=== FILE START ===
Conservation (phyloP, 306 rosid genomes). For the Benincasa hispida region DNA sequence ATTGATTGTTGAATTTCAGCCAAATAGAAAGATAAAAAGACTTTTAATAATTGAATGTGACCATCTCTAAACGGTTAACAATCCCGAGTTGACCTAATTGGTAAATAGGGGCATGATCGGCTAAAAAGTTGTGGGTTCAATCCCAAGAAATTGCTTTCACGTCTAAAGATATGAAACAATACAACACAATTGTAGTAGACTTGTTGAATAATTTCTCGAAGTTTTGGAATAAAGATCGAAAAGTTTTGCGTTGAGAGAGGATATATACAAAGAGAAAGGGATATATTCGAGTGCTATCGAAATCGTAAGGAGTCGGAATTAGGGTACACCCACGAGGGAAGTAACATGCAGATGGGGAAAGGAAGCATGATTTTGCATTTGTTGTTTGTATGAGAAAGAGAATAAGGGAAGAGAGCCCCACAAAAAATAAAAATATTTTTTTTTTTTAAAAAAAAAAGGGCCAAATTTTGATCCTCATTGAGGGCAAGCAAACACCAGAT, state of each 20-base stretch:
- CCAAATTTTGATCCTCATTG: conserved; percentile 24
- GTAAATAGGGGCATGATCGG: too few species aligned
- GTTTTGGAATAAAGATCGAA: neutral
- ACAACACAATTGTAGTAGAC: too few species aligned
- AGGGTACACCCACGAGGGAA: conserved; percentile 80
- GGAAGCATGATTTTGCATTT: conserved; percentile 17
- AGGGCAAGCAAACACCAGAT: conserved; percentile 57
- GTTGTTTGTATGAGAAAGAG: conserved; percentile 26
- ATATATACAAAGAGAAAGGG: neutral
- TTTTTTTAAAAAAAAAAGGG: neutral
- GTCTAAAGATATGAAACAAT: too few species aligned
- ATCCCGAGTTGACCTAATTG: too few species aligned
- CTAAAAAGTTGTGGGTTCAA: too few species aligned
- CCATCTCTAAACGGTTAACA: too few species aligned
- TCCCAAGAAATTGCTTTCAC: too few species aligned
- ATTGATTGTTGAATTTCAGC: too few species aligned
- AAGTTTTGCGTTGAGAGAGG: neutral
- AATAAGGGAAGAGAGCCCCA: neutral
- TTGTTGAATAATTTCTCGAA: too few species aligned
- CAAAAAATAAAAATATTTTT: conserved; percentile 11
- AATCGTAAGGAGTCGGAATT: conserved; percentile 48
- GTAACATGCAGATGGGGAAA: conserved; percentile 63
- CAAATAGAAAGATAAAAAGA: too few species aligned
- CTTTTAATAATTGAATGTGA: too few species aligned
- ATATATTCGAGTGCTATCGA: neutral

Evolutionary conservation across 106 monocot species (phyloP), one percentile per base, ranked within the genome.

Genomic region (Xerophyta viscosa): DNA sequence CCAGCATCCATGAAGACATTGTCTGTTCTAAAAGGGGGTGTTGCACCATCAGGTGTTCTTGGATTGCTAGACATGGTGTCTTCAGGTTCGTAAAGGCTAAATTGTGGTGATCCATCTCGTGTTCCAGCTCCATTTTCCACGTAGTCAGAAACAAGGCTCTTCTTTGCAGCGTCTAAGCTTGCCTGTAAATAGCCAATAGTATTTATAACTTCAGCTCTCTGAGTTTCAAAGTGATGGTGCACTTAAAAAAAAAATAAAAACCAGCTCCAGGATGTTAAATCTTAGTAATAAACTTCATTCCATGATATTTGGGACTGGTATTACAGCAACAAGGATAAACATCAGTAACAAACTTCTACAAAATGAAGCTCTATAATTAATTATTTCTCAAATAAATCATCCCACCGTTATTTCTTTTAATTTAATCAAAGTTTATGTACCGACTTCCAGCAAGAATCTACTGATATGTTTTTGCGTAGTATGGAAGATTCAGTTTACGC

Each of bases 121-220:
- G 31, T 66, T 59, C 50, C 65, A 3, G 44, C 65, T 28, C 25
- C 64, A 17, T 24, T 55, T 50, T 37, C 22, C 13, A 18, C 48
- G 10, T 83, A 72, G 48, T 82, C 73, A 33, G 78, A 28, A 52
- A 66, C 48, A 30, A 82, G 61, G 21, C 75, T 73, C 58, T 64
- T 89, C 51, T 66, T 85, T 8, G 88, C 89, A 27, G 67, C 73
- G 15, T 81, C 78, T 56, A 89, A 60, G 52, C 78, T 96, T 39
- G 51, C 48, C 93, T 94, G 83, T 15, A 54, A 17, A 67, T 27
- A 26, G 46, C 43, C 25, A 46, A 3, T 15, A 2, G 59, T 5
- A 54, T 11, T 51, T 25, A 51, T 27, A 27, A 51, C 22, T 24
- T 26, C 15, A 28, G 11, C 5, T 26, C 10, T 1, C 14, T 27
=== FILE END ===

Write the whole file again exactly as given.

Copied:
Conservation (phyloP, 306 rosid genomes). For the Benincasa hispida region DNA sequence ATTGATTGTTGAATTTCAGCCAAATAGAAAGATAAAAAGACTTTTAATAATTGAATGTGACCATCTCTAAACGGTTAACAATCCCGAGTTGACCTAATTGGTAAATAGGGGCATGATCGGCTAAAAAGTTGTGGGTTCAATCCCAAGAAATTGCTTTCACGTCTAAAGATATGAAACAATACAACACAATTGTAGTAGACTTGTTGAATAATTTCTCGAAGTTTTGGAATAAAGATCGAAAAGTTTTGCGTTGAGAGAGGATATATACAAAGAGAAAGGGATATATTCGAGTGCTATCGAAATCGTAAGGAGTCGGAATTAGGGTACACCCACGAGGGAAGTAACATGCAGATGGGGAAAGGAAGCATGATTTTGCATTTGTTGTTTGTATGAGAAAGAGAATAAGGGAAGAGAGCCCCACAAAAAATAAAAATATTTTTTTTTTTTAAAAAAAAAAGGGCCAAATTTTGATCCTCATTGAGGGCAAGCAAACACCAGAT, state of each 20-base stretch:
- CCAAATTTTGATCCTCATTG: conserved; percentile 24
- GTAAATAGGGGCATGATCGG: too few species aligned
- GTTTTGGAATAAAGATCGAA: neutral
- ACAACACAATTGTAGTAGAC: too few species aligned
- AGGGTACACCCACGAGGGAA: conserved; percentile 80
- GGAAGCATGATTTTGCATTT: conserved; percentile 17
- AGGGCAAGCAAACACCAGAT: conserved; percentile 57
- GTTGTTTGTATGAGAAAGAG: conserved; percentile 26
- ATATATACAAAGAGAAAGGG: neutral
- TTTTTTTAAAAAAAAAAGGG: neutral
- GTCTAAAGATATGAAACAAT: too few species aligned
- ATCCCGAGTTGACCTAATTG: too few species aligned
- CTAAAAAGTTGTGGGTTCAA: too few species aligned
- CCATCTCTAAACGGTTAACA: too few species aligned
- TCCCAAGAAATTGCTTTCAC: too few species aligned
- ATTGATTGTTGAATTTCAGC: too few species aligned
- AAGTTTTGCGTTGAGAGAGG: neutral
- AATAAGGGAAGAGAGCCCCA: neutral
- TTGTTGAATAATTTCTCGAA: too few species aligned
- CAAAAAATAAAAATATTTTT: conserved; percentile 11
- AATCGTAAGGAGTCGGAATT: conserved; percentile 48
- GTAACATGCAGATGGGGAAA: conserved; percentile 63
- CAAATAGAAAGATAAAAAGA: too few species aligned
- CTTTTAATAATTGAATGTGA: too few species aligned
- ATATATTCGAGTGCTATCGA: neutral

Evolutionary conservation across 106 monocot species (phyloP), one percentile per base, ranked within the genome.

Genomic region (Xerophyta viscosa): DNA sequence CCAGCATCCATGAAGACATTGTCTGTTCTAAAAGGGGGTGTTGCACCATCAGGTGTTCTTGGATTGCTAGACATGGTGTCTTCAGGTTCGTAAAGGCTAAATTGTGGTGATCCATCTCGTGTTCCAGCTCCATTTTCCACGTAGTCAGAAACAAGGCTCTTCTTTGCAGCGTCTAAGCTTGCCTGTAAATAGCCAATAGTATTTATAACTTCAGCTCTCTGAGTTTCAAAGTGATGGTGCACTTAAAAAAAAAATAAAAACCAGCTCCAGGATGTTAAATCTTAGTAATAAACTTCATTCCATGATATTTGGGACTGGTATTACAGCAACAAGGATAAACATCAGTAACAAACTTCTACAAAATGAAGCTCTATAATTAATTATTTCTCAAATAAATCATCCCACCGTTATTTCTTTTAATTTAATCAAAGTTTATGTACCGACTTCCAGCAAGAATCTACTGATATGTTTTTGCGTAGTATGGAAGATTCAGTTTACGC

Each of bases 121-220:
- G 31, T 66, T 59, C 50, C 65, A 3, G 44, C 65, T 28, C 25
- C 64, A 17, T 24, T 55, T 50, T 37, C 22, C 13, A 18, C 48
- G 10, T 83, A 72, G 48, T 82, C 73, A 33, G 78, A 28, A 52
- A 66, C 48, A 30, A 82, G 61, G 21, C 75, T 73, C 58, T 64
- T 89, C 51, T 66, T 85, T 8, G 88, C 89, A 27, G 67, C 73
- G 15, T 81, C 78, T 56, A 89, A 60, G 52, C 78, T 96, T 39
- G 51, C 48, C 93, T 94, G 83, T 15, A 54, A 17, A 67, T 27
- A 26, G 46, C 43, C 25, A 46, A 3, T 15, A 2, G 59, T 5
- A 54, T 11, T 51, T 25, A 51, T 27, A 27, A 51, C 22, T 24
- T 26, C 15, A 28, G 11, C 5, T 26, C 10, T 1, C 14, T 27